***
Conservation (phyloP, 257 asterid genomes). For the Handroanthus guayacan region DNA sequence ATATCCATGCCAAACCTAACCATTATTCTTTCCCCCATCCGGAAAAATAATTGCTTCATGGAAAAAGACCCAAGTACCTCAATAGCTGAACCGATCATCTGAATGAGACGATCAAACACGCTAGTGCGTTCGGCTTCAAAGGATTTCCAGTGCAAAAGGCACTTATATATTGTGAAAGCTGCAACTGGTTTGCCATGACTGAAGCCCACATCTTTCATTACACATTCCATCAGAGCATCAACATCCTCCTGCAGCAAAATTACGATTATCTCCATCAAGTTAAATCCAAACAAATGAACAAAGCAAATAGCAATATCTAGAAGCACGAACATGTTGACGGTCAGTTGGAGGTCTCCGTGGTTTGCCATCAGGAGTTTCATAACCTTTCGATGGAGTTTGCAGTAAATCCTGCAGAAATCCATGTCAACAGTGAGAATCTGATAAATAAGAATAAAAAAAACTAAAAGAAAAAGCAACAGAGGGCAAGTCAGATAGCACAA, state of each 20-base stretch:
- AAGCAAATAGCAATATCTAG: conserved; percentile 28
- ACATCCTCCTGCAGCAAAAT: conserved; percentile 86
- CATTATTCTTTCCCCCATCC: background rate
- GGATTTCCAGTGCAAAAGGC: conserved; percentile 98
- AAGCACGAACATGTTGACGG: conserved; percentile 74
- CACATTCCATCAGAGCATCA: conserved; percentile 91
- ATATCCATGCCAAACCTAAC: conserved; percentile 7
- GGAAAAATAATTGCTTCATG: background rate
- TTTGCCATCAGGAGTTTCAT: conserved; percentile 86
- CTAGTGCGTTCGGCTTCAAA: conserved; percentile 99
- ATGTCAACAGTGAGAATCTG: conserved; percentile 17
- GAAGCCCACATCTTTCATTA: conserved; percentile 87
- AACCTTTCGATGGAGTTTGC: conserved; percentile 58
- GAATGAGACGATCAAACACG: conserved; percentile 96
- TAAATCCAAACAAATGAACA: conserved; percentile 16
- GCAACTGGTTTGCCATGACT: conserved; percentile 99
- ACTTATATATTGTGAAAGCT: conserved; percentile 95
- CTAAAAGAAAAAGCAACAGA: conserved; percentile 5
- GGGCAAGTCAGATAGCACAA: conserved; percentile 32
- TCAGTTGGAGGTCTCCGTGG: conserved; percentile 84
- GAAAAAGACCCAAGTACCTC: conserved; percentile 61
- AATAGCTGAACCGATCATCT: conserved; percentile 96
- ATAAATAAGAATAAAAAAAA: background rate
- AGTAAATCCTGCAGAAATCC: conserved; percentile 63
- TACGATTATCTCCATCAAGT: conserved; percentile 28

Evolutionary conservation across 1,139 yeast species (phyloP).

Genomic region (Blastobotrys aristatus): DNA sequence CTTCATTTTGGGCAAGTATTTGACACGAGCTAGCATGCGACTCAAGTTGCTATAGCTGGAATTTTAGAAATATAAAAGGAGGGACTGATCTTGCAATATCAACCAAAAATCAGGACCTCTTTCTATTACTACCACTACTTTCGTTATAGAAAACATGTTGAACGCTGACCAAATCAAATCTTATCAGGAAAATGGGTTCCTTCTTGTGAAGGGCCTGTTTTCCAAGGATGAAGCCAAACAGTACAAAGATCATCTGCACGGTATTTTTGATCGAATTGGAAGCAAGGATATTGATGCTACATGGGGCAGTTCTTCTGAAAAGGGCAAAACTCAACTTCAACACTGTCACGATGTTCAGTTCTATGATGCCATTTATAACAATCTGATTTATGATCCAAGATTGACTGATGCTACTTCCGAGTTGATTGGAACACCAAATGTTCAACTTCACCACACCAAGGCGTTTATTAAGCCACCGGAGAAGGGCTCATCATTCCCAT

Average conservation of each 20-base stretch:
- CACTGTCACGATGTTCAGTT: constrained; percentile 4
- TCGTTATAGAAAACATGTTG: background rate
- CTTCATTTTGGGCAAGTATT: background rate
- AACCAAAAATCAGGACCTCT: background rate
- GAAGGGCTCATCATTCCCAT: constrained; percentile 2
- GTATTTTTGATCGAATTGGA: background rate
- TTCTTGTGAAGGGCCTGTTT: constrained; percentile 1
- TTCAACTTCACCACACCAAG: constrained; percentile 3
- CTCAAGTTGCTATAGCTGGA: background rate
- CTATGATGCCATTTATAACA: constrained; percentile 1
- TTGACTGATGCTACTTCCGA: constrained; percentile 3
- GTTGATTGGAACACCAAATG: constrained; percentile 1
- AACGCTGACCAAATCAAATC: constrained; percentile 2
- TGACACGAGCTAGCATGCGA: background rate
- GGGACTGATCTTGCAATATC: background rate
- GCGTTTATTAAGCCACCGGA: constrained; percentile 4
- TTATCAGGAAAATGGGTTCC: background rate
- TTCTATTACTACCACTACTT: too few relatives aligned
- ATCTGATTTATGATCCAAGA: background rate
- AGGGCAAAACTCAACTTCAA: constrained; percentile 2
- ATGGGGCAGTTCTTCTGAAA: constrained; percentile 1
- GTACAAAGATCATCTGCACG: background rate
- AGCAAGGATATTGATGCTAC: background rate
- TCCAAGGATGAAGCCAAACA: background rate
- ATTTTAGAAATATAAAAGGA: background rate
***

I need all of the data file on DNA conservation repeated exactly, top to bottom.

Conservation (phyloP, 257 asterid genomes). For the Handroanthus guayacan region DNA sequence ATATCCATGCCAAACCTAACCATTATTCTTTCCCCCATCCGGAAAAATAATTGCTTCATGGAAAAAGACCCAAGTACCTCAATAGCTGAACCGATCATCTGAATGAGACGATCAAACACGCTAGTGCGTTCGGCTTCAAAGGATTTCCAGTGCAAAAGGCACTTATATATTGTGAAAGCTGCAACTGGTTTGCCATGACTGAAGCCCACATCTTTCATTACACATTCCATCAGAGCATCAACATCCTCCTGCAGCAAAATTACGATTATCTCCATCAAGTTAAATCCAAACAAATGAACAAAGCAAATAGCAATATCTAGAAGCACGAACATGTTGACGGTCAGTTGGAGGTCTCCGTGGTTTGCCATCAGGAGTTTCATAACCTTTCGATGGAGTTTGCAGTAAATCCTGCAGAAATCCATGTCAACAGTGAGAATCTGATAAATAAGAATAAAAAAAACTAAAAGAAAAAGCAACAGAGGGCAAGTCAGATAGCACAA, state of each 20-base stretch:
- AAGCAAATAGCAATATCTAG: conserved; percentile 28
- ACATCCTCCTGCAGCAAAAT: conserved; percentile 86
- CATTATTCTTTCCCCCATCC: background rate
- GGATTTCCAGTGCAAAAGGC: conserved; percentile 98
- AAGCACGAACATGTTGACGG: conserved; percentile 74
- CACATTCCATCAGAGCATCA: conserved; percentile 91
- ATATCCATGCCAAACCTAAC: conserved; percentile 7
- GGAAAAATAATTGCTTCATG: background rate
- TTTGCCATCAGGAGTTTCAT: conserved; percentile 86
- CTAGTGCGTTCGGCTTCAAA: conserved; percentile 99
- ATGTCAACAGTGAGAATCTG: conserved; percentile 17
- GAAGCCCACATCTTTCATTA: conserved; percentile 87
- AACCTTTCGATGGAGTTTGC: conserved; percentile 58
- GAATGAGACGATCAAACACG: conserved; percentile 96
- TAAATCCAAACAAATGAACA: conserved; percentile 16
- GCAACTGGTTTGCCATGACT: conserved; percentile 99
- ACTTATATATTGTGAAAGCT: conserved; percentile 95
- CTAAAAGAAAAAGCAACAGA: conserved; percentile 5
- GGGCAAGTCAGATAGCACAA: conserved; percentile 32
- TCAGTTGGAGGTCTCCGTGG: conserved; percentile 84
- GAAAAAGACCCAAGTACCTC: conserved; percentile 61
- AATAGCTGAACCGATCATCT: conserved; percentile 96
- ATAAATAAGAATAAAAAAAA: background rate
- AGTAAATCCTGCAGAAATCC: conserved; percentile 63
- TACGATTATCTCCATCAAGT: conserved; percentile 28

Evolutionary conservation across 1,139 yeast species (phyloP).

Genomic region (Blastobotrys aristatus): DNA sequence CTTCATTTTGGGCAAGTATTTGACACGAGCTAGCATGCGACTCAAGTTGCTATAGCTGGAATTTTAGAAATATAAAAGGAGGGACTGATCTTGCAATATCAACCAAAAATCAGGACCTCTTTCTATTACTACCACTACTTTCGTTATAGAAAACATGTTGAACGCTGACCAAATCAAATCTTATCAGGAAAATGGGTTCCTTCTTGTGAAGGGCCTGTTTTCCAAGGATGAAGCCAAACAGTACAAAGATCATCTGCACGGTATTTTTGATCGAATTGGAAGCAAGGATATTGATGCTACATGGGGCAGTTCTTCTGAAAAGGGCAAAACTCAACTTCAACACTGTCACGATGTTCAGTTCTATGATGCCATTTATAACAATCTGATTTATGATCCAAGATTGACTGATGCTACTTCCGAGTTGATTGGAACACCAAATGTTCAACTTCACCACACCAAGGCGTTTATTAAGCCACCGGAGAAGGGCTCATCATTCCCAT

Average conservation of each 20-base stretch:
- CACTGTCACGATGTTCAGTT: constrained; percentile 4
- TCGTTATAGAAAACATGTTG: background rate
- CTTCATTTTGGGCAAGTATT: background rate
- AACCAAAAATCAGGACCTCT: background rate
- GAAGGGCTCATCATTCCCAT: constrained; percentile 2
- GTATTTTTGATCGAATTGGA: background rate
- TTCTTGTGAAGGGCCTGTTT: constrained; percentile 1
- TTCAACTTCACCACACCAAG: constrained; percentile 3
- CTCAAGTTGCTATAGCTGGA: background rate
- CTATGATGCCATTTATAACA: constrained; percentile 1
- TTGACTGATGCTACTTCCGA: constrained; percentile 3
- GTTGATTGGAACACCAAATG: constrained; percentile 1
- AACGCTGACCAAATCAAATC: constrained; percentile 2
- TGACACGAGCTAGCATGCGA: background rate
- GGGACTGATCTTGCAATATC: background rate
- GCGTTTATTAAGCCACCGGA: constrained; percentile 4
- TTATCAGGAAAATGGGTTCC: background rate
- TTCTATTACTACCACTACTT: too few relatives aligned
- ATCTGATTTATGATCCAAGA: background rate
- AGGGCAAAACTCAACTTCAA: constrained; percentile 2
- ATGGGGCAGTTCTTCTGAAA: constrained; percentile 1
- GTACAAAGATCATCTGCACG: background rate
- AGCAAGGATATTGATGCTAC: background rate
- TCCAAGGATGAAGCCAAACA: background rate
- ATTTTAGAAATATAAAAGGA: background rate